Liberty University’s Recklessness Amid COVID-19


Liberty University has come under scrutiny for their handling of COVID-19 on their campus. (Courtesy of Flickr)

Liberty University is a private Christian college located in Lynchburg, Virginia. It was founded in 1971 and continues to grow and develop at an exponential rate, receiving an abundance of monetary donations and increasing its enrollment of students to tens of thousands in the past decades. The evangelical school is mostly known for its religious values and its emphasis on living a Christian life under the decree of its president, Jerry Falwell Jr.

The institution has, for the most part, been positively received by Lynchburg and welcomed with open arms. Liberty students find many ways to give back, whether it be through donations or free medical screenings performed by students to aid families struggling financially. However, Liberty’s latest actions have soiled their reputation and changed the way in which the words “Liberty University” will be perceived by many.

Contrary to most every other university, Falwell decided to go against the status quo and keep the doors of Liberty University open long after plenty of other universities were shutting their doors and sending their students home following the COVID-19 outbreak in the United States.

Falwell claimed that they made this decision out of the goodness of their hearts, and not from a purely ignorant standpoint, claiming that other universities who shut down were the “irresponsible” ones, sitting back and lounging “in their ivory towers.”

Of course, no one wants to think of those in the business of education as being lazy or selfish, but there just simply isn’t any evidence pointing towards the decisive actions of universities to shut down as being self-interested. 

If anything, the move to keep a university open while a viral pandemic wreaks havoc across the nation seems much more selfish. The close quarters that students live in and the academic buildings that entertain countless professors, students and employees act as an easy breeding ground for diseases such as COVID-19 to spread.

One would love to believe that Mr. Falwell had each and every inhabitant of Liberty University’s best interests in mind when making the controversial call to prolong in-person classes, but it is extremely difficult to reach that conclusion. Virginia’s public health directives had made the serious threat of the coronavirus clear, and Falwell had even been in touch with the head physician of the school to discuss this pressing issue. Nonetheless, Falwell kept the doors of Liberty open. 

This decision would be troublesome even if Liberty remained virus-free since it so obviously put so many people at risk, but 11 students soon contracted symptoms of the virus after the decision was made. Some were sent for testing and others self-isolated. Nonetheless, it would still be nice to try and justify this inexplicably reckless decision.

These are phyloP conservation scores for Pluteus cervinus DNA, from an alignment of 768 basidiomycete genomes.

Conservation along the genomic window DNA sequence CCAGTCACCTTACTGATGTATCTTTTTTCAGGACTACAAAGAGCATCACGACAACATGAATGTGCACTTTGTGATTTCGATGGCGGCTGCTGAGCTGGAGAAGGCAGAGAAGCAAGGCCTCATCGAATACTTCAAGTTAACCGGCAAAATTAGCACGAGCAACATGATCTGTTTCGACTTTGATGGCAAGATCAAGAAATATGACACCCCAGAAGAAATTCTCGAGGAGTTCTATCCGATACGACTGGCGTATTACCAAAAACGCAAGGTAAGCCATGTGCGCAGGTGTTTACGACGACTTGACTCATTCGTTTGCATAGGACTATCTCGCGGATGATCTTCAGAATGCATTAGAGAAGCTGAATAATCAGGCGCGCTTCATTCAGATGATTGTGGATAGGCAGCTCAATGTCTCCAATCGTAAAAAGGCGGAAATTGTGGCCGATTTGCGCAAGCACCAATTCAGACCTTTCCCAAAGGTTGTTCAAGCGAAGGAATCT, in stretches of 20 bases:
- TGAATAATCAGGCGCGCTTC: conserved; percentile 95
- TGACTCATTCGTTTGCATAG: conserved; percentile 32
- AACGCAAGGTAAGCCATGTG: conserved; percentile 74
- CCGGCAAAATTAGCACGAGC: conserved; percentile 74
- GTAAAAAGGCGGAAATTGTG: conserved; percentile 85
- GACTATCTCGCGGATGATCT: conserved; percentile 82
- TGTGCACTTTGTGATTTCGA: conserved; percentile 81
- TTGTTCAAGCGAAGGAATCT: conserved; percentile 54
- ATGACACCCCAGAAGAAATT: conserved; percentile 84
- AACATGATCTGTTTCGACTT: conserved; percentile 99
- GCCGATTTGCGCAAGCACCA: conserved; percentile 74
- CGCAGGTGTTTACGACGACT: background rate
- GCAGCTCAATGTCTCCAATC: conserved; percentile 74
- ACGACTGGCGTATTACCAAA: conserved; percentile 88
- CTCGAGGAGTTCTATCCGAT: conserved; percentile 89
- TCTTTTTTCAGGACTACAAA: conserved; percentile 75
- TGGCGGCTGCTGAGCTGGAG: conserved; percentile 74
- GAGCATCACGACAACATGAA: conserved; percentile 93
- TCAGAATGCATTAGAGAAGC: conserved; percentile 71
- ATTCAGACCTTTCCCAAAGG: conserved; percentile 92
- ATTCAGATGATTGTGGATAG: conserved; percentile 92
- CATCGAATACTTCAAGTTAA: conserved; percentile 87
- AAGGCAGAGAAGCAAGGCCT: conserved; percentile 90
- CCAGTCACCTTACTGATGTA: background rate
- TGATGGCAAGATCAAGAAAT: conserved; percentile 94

Perhaps Liberty simply was not prepared to transition to an online format in such a short amount of time. After all, it is a huge change to go through, a statement that I’m sure plenty of students and professors nationwide will attest to. It would make sense if Liberty’s excuse was that it had no experience with online formatting. This idea, unfortunately, is stricken down by the plentiful advertising Liberty does in support of their online schooling. Liberty even has an entire section on its website dedicated to the top ten reasons why people should choose Liberty for their online college. If only Liberty had listened to its commercial pleas and chosen this path for the safety of its students earlier on. 

Another issue that has been forced into the limelight is that of religion. While keeping religion out of the conversation would be the respectable thing to do, Falwell himself is the one who dragged religion into it. The president of the university stated that “If Liberty sneezes, there are people who don’t like the fact that Liberty sneezed.”

As if his attempt to escape blame with an unflattering religion card wasn’t enough, Falwell also claimed, “We’re conservative, we’re Christian, and therefore we’re being attacked.” Although I hate to burst this protective bubble Falwell has so precariously built around his image, I can absolutely assure that the reason Liberty University is being “attacked” is not because of its religious affiliation, but because of its undeniably poor handling of the COVID-19 outbreak.

Plenty of other private religious institutions closed their doors out of concern for their students and employees, placing their safety first, as any college should. Fordham, for example, was one of the first to send students home after countless coronavirus cases in the greater New York City area, and Fordham is undoubtedly a Jesuit institution. 

It is bad enough that Falwell handled the affairs of Liberty University so badly during such a worrisome and confusing time for students, but it is even worse that he refuses to own up to his own mistakes. He would rather point at others for attacking a Christian institution than admit to his faulty handling of the crisis. If he feels such a strong need to drag religion into it, maybe he should realize that the true “Christian” way of handling Liberty University would have been to prioritize the safety of its people.

Taylor Herzlich, FCRH ’23, is a journalism major from Mt. Sinai, N.Y.